The final and third piece to what positively influences your artistic voice is defined by the question “How will you get there?” As you sharpen you skills you have more tools in your toolbox and give yourself more options for expression. I am often one who attach less importance to skills, but no doubt artists who sharpen their skills are better positioned to create more diverse and stronger work.

The answers to the three questions give you a map for encouraging the development of your authentic, artistic voice. Your sense of identity leads you to a compelling vision, which then illuminates the skills you need to master in order to evolve as an artist.

We have just commenced with a new year. Maybe this is a good time to sit down and ask yourself these three questions. The answers may open up new ways for your creative development and in so doing also stimulate your development of an authentic voice.

Talking about a new year, I want to wish you all the best, creatively and otherwise, for 2023.


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6 thoughts on “Where Are You Going?

  1. A great article… And it will motivate and guide all of in very beginning of 2023… At least, what you wrote was very good for me, dear Otto. Just an hour ago, my wife and I were talking about this, while drinking our coffee. There are so many voices in my head that I seem to have drifted away from my own creative voice… I may have lost my North Pole… Thank you very much. Happy New Year and Best Wishes, Love, nia

  2. All good points. I think it may start with the notion of making art for yourself first, without worrying about what the latest fad is. The “where are you going” should then evolve naturally as you gain experience and learn new skills. The “where” will likely and probably should change over time, as you find new things to appreciate and learn new techniques.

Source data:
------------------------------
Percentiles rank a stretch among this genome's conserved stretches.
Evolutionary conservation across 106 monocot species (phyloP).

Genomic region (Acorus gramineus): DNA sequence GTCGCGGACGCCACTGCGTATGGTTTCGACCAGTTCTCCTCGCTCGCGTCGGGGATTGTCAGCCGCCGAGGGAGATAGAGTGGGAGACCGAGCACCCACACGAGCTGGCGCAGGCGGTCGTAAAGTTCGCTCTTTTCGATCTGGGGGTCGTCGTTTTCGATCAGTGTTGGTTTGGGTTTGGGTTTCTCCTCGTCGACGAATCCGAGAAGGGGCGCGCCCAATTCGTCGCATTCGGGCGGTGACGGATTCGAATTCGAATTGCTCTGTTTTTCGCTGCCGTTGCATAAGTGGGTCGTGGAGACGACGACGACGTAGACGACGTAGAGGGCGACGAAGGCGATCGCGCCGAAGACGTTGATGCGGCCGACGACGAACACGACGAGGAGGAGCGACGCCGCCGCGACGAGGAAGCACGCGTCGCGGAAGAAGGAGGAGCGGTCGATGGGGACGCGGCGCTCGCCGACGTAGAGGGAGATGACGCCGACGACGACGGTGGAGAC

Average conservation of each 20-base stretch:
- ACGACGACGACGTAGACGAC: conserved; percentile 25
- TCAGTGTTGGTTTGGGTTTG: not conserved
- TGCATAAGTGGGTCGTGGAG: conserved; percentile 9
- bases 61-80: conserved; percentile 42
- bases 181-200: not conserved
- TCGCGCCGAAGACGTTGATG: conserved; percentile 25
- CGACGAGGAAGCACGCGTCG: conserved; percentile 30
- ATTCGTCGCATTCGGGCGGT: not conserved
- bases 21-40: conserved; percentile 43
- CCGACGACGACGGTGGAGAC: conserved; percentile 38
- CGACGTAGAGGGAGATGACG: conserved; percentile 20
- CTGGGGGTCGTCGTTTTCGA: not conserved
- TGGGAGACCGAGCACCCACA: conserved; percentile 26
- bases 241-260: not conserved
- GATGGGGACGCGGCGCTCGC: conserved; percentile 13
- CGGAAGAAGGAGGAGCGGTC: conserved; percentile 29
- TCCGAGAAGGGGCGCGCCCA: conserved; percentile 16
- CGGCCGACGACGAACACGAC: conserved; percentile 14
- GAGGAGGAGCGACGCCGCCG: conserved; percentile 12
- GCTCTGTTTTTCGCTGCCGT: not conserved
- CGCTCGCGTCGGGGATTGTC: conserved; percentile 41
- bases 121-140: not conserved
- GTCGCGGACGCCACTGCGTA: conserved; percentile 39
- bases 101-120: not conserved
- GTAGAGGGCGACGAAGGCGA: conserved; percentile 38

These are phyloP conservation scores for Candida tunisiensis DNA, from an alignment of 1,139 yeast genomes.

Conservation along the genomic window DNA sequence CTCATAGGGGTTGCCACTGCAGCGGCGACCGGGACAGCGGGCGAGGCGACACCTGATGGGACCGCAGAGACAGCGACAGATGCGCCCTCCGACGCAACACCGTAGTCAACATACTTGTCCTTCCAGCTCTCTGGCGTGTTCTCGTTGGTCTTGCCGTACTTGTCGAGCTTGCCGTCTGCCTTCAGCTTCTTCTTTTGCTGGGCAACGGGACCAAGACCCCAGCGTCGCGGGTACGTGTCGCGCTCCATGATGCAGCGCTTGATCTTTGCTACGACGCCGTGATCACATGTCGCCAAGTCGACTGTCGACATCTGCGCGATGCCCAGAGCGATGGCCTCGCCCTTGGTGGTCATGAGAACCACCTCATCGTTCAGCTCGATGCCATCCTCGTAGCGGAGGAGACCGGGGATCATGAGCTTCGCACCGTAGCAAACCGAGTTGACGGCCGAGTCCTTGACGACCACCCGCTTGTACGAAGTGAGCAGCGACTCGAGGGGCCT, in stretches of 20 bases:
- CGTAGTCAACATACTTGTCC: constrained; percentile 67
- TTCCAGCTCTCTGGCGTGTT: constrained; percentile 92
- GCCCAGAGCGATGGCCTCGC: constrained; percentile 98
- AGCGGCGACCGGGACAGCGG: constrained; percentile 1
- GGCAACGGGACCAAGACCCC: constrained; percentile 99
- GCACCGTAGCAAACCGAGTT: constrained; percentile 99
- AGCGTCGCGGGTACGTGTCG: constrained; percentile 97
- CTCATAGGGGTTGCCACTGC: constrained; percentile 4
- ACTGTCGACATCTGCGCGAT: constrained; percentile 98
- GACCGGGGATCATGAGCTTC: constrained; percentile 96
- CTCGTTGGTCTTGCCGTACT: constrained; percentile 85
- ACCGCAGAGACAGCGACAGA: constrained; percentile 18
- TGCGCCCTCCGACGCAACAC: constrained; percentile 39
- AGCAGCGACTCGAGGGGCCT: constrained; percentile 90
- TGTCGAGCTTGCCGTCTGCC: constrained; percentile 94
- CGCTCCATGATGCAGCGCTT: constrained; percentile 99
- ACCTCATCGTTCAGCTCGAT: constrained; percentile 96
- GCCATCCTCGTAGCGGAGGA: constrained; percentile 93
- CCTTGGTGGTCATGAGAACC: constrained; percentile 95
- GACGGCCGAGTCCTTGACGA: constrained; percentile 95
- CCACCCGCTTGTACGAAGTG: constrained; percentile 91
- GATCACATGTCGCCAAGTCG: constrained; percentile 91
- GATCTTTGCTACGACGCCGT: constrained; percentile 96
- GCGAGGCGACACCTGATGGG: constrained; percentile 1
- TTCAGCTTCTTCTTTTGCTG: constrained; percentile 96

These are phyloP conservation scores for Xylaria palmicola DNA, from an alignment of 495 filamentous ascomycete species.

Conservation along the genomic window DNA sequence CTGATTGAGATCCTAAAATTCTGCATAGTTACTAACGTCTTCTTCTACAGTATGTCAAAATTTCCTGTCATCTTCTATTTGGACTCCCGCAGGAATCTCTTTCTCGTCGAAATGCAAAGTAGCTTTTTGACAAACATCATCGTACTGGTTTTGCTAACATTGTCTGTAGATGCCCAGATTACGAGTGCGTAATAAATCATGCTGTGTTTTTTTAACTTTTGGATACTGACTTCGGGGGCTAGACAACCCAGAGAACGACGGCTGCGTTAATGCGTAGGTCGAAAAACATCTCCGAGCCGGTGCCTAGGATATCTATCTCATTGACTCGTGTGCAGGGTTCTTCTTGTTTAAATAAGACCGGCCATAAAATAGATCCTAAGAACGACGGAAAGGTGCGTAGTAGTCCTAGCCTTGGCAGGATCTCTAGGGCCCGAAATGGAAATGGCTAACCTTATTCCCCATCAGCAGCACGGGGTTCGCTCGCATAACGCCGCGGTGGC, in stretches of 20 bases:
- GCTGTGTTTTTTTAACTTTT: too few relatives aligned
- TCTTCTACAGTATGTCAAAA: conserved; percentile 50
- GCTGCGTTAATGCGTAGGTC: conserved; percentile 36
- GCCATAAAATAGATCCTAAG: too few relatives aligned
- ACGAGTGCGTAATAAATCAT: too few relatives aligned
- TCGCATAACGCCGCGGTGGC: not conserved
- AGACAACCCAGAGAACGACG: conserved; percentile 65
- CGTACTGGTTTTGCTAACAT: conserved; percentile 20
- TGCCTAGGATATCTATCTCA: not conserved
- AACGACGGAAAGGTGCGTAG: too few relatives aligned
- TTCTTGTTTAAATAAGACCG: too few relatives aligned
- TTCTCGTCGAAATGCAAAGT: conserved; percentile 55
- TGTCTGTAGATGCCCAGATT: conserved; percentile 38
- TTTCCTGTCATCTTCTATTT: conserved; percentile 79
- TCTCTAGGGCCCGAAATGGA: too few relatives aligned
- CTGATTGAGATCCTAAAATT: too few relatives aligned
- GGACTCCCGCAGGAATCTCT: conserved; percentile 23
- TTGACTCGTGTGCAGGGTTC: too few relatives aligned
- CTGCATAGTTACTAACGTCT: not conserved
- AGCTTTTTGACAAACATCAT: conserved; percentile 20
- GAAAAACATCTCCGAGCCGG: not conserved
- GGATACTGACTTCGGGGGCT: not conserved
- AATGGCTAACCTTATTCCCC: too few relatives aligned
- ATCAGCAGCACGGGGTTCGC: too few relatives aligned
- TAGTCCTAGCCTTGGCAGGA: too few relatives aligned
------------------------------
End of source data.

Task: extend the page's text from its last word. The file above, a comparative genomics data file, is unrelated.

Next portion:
Nice write up.

  3. I believe I will be eternally perplexed by voice. I am always surprised when people comment on my writing style or voice, because I don’t perceive that I have one. I generally have only a vague notion of where I’m going, both metaphysically and physically. I tend to be easily distracted by a path branching off the main road. Perhaps that is part of what forms my identity, the explorer. And of course, since I don’t know where I’m going, I don’t have a clue how I’ll get there. But I love the spontaneity of figuring this all out each step along the way. Somehow all that vagueness seems to translate into a style or voice that others recognize. How crazy is that?

    An interesting and thought-provoking post.

  4. “They project who they think they should be, and ignore the deeper signals about who they really are.” You wrote that sentence with regard to artistic communication but it applies more broadly. I’m troubled that so many people engage in what has been called “groupthink,” in which people take up the cause of something trendy without examining the evidence. One reason for “going along” is that a person who expresses doubts about an ideological tenet can get mobbed online and sometimes even physically attacked. Dissenters have always gotten criticized; the online world we live in makes attacks easier and more likely.

    Coming back to art: in 2017 I stopped in at the gallery of a university in Calgary (Alberta, Canada). On display was a show of students’ artworks. A person who worked in the gallery asked me what I thought of the show. My answer was that it smacked of all the trendy social themes I’ve come to expect of universities. Most of the works were ideology masquerading as art.